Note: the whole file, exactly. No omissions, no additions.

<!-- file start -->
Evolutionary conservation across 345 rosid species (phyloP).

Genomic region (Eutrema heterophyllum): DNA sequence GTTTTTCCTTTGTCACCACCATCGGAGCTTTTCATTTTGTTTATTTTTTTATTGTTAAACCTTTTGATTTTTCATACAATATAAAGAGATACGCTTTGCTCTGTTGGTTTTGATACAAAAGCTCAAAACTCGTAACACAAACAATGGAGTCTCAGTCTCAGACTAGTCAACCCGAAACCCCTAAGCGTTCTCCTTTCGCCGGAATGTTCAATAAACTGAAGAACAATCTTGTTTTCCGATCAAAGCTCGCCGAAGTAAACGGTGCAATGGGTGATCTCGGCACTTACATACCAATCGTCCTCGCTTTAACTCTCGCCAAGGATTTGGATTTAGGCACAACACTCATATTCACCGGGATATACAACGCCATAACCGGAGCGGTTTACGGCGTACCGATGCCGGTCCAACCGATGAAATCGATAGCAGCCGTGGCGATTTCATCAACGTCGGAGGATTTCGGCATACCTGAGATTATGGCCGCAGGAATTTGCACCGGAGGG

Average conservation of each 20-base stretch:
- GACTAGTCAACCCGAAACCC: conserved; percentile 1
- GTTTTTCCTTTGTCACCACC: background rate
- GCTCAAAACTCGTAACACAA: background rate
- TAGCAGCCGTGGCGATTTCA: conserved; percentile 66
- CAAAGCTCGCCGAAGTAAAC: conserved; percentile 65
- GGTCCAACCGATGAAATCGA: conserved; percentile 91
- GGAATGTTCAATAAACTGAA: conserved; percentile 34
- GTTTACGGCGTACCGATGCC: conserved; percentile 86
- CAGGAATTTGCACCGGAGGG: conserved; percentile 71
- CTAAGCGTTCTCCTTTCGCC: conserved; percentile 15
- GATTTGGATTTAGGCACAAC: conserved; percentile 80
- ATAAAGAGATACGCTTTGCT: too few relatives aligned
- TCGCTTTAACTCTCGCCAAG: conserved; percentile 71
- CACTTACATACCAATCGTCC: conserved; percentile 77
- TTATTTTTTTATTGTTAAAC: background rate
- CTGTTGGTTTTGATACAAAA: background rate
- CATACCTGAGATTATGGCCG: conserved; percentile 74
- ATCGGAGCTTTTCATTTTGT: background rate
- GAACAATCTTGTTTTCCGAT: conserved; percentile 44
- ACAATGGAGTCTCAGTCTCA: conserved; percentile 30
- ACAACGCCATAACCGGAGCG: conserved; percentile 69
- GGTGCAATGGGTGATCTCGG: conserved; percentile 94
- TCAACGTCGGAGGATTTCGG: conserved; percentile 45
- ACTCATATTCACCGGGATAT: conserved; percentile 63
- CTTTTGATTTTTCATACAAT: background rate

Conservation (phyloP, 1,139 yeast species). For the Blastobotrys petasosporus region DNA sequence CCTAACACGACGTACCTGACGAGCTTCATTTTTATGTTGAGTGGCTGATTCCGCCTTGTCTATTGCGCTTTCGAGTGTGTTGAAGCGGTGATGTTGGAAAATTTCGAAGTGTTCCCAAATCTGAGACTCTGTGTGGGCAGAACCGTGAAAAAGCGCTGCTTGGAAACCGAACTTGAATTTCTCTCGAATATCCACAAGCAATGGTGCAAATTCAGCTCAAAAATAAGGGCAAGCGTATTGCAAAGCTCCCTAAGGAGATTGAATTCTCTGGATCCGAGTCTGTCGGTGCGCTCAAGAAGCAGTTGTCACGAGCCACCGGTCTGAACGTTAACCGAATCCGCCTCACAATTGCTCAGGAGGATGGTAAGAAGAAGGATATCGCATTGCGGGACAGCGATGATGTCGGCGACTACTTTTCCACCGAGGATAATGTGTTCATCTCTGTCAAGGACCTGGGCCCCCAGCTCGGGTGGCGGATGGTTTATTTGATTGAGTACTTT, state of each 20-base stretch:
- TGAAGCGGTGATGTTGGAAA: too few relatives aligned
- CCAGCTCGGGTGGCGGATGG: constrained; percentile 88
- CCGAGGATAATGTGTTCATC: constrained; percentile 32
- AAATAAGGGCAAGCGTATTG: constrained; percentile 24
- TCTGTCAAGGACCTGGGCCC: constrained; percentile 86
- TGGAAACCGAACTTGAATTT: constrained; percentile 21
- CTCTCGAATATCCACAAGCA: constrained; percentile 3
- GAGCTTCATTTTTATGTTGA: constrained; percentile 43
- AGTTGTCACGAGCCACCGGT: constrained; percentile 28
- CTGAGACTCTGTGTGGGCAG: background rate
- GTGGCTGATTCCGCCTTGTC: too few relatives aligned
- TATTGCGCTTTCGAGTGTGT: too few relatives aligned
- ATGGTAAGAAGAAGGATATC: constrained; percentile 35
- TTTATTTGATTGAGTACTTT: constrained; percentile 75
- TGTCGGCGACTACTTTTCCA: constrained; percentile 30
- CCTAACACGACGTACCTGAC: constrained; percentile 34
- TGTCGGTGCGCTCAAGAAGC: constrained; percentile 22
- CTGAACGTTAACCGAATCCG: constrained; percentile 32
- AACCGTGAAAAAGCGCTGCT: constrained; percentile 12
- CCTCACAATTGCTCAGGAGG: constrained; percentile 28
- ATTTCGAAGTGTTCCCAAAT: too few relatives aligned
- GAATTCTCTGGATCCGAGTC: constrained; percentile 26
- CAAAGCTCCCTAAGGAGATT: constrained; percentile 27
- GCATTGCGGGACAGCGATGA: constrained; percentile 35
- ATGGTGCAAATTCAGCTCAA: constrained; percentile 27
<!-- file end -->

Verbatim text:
Evolutionary conservation across 345 rosid species (phyloP).

Genomic region (Eutrema heterophyllum): DNA sequence GTTTTTCCTTTGTCACCACCATCGGAGCTTTTCATTTTGTTTATTTTTTTATTGTTAAACCTTTTGATTTTTCATACAATATAAAGAGATACGCTTTGCTCTGTTGGTTTTGATACAAAAGCTCAAAACTCGTAACACAAACAATGGAGTCTCAGTCTCAGACTAGTCAACCCGAAACCCCTAAGCGTTCTCCTTTCGCCGGAATGTTCAATAAACTGAAGAACAATCTTGTTTTCCGATCAAAGCTCGCCGAAGTAAACGGTGCAATGGGTGATCTCGGCACTTACATACCAATCGTCCTCGCTTTAACTCTCGCCAAGGATTTGGATTTAGGCACAACACTCATATTCACCGGGATATACAACGCCATAACCGGAGCGGTTTACGGCGTACCGATGCCGGTCCAACCGATGAAATCGATAGCAGCCGTGGCGATTTCATCAACGTCGGAGGATTTCGGCATACCTGAGATTATGGCCGCAGGAATTTGCACCGGAGGG

Average conservation of each 20-base stretch:
- GACTAGTCAACCCGAAACCC: conserved; percentile 1
- GTTTTTCCTTTGTCACCACC: background rate
- GCTCAAAACTCGTAACACAA: background rate
- TAGCAGCCGTGGCGATTTCA: conserved; percentile 66
- CAAAGCTCGCCGAAGTAAAC: conserved; percentile 65
- GGTCCAACCGATGAAATCGA: conserved; percentile 91
- GGAATGTTCAATAAACTGAA: conserved; percentile 34
- GTTTACGGCGTACCGATGCC: conserved; percentile 86
- CAGGAATTTGCACCGGAGGG: conserved; percentile 71
- CTAAGCGTTCTCCTTTCGCC: conserved; percentile 15
- GATTTGGATTTAGGCACAAC: conserved; percentile 80
- ATAAAGAGATACGCTTTGCT: too few relatives aligned
- TCGCTTTAACTCTCGCCAAG: conserved; percentile 71
- CACTTACATACCAATCGTCC: conserved; percentile 77
- TTATTTTTTTATTGTTAAAC: background rate
- CTGTTGGTTTTGATACAAAA: background rate
- CATACCTGAGATTATGGCCG: conserved; percentile 74
- ATCGGAGCTTTTCATTTTGT: background rate
- GAACAATCTTGTTTTCCGAT: conserved; percentile 44
- ACAATGGAGTCTCAGTCTCA: conserved; percentile 30
- ACAACGCCATAACCGGAGCG: conserved; percentile 69
- GGTGCAATGGGTGATCTCGG: conserved; percentile 94
- TCAACGTCGGAGGATTTCGG: conserved; percentile 45
- ACTCATATTCACCGGGATAT: conserved; percentile 63
- CTTTTGATTTTTCATACAAT: background rate

Conservation (phyloP, 1,139 yeast species). For the Blastobotrys petasosporus region DNA sequence CCTAACACGACGTACCTGACGAGCTTCATTTTTATGTTGAGTGGCTGATTCCGCCTTGTCTATTGCGCTTTCGAGTGTGTTGAAGCGGTGATGTTGGAAAATTTCGAAGTGTTCCCAAATCTGAGACTCTGTGTGGGCAGAACCGTGAAAAAGCGCTGCTTGGAAACCGAACTTGAATTTCTCTCGAATATCCACAAGCAATGGTGCAAATTCAGCTCAAAAATAAGGGCAAGCGTATTGCAAAGCTCCCTAAGGAGATTGAATTCTCTGGATCCGAGTCTGTCGGTGCGCTCAAGAAGCAGTTGTCACGAGCCACCGGTCTGAACGTTAACCGAATCCGCCTCACAATTGCTCAGGAGGATGGTAAGAAGAAGGATATCGCATTGCGGGACAGCGATGATGTCGGCGACTACTTTTCCACCGAGGATAATGTGTTCATCTCTGTCAAGGACCTGGGCCCCCAGCTCGGGTGGCGGATGGTTTATTTGATTGAGTACTTT, state of each 20-base stretch:
- TGAAGCGGTGATGTTGGAAA: too few relatives aligned
- CCAGCTCGGGTGGCGGATGG: constrained; percentile 88
- CCGAGGATAATGTGTTCATC: constrained; percentile 32
- AAATAAGGGCAAGCGTATTG: constrained; percentile 24
- TCTGTCAAGGACCTGGGCCC: constrained; percentile 86
- TGGAAACCGAACTTGAATTT: constrained; percentile 21
- CTCTCGAATATCCACAAGCA: constrained; percentile 3
- GAGCTTCATTTTTATGTTGA: constrained; percentile 43
- AGTTGTCACGAGCCACCGGT: constrained; percentile 28
- CTGAGACTCTGTGTGGGCAG: background rate
- GTGGCTGATTCCGCCTTGTC: too few relatives aligned
- TATTGCGCTTTCGAGTGTGT: too few relatives aligned
- ATGGTAAGAAGAAGGATATC: constrained; percentile 35
- TTTATTTGATTGAGTACTTT: constrained; percentile 75
- TGTCGGCGACTACTTTTCCA: constrained; percentile 30
- CCTAACACGACGTACCTGAC: constrained; percentile 34
- TGTCGGTGCGCTCAAGAAGC: constrained; percentile 22
- CTGAACGTTAACCGAATCCG: constrained; percentile 32
- AACCGTGAAAAAGCGCTGCT: constrained; percentile 12
- CCTCACAATTGCTCAGGAGG: constrained; percentile 28
- ATTTCGAAGTGTTCCCAAAT: too few relatives aligned
- GAATTCTCTGGATCCGAGTC: constrained; percentile 26
- CAAAGCTCCCTAAGGAGATT: constrained; percentile 27
- GCATTGCGGGACAGCGATGA: constrained; percentile 35
- ATGGTGCAAATTCAGCTCAA: constrained; percentile 27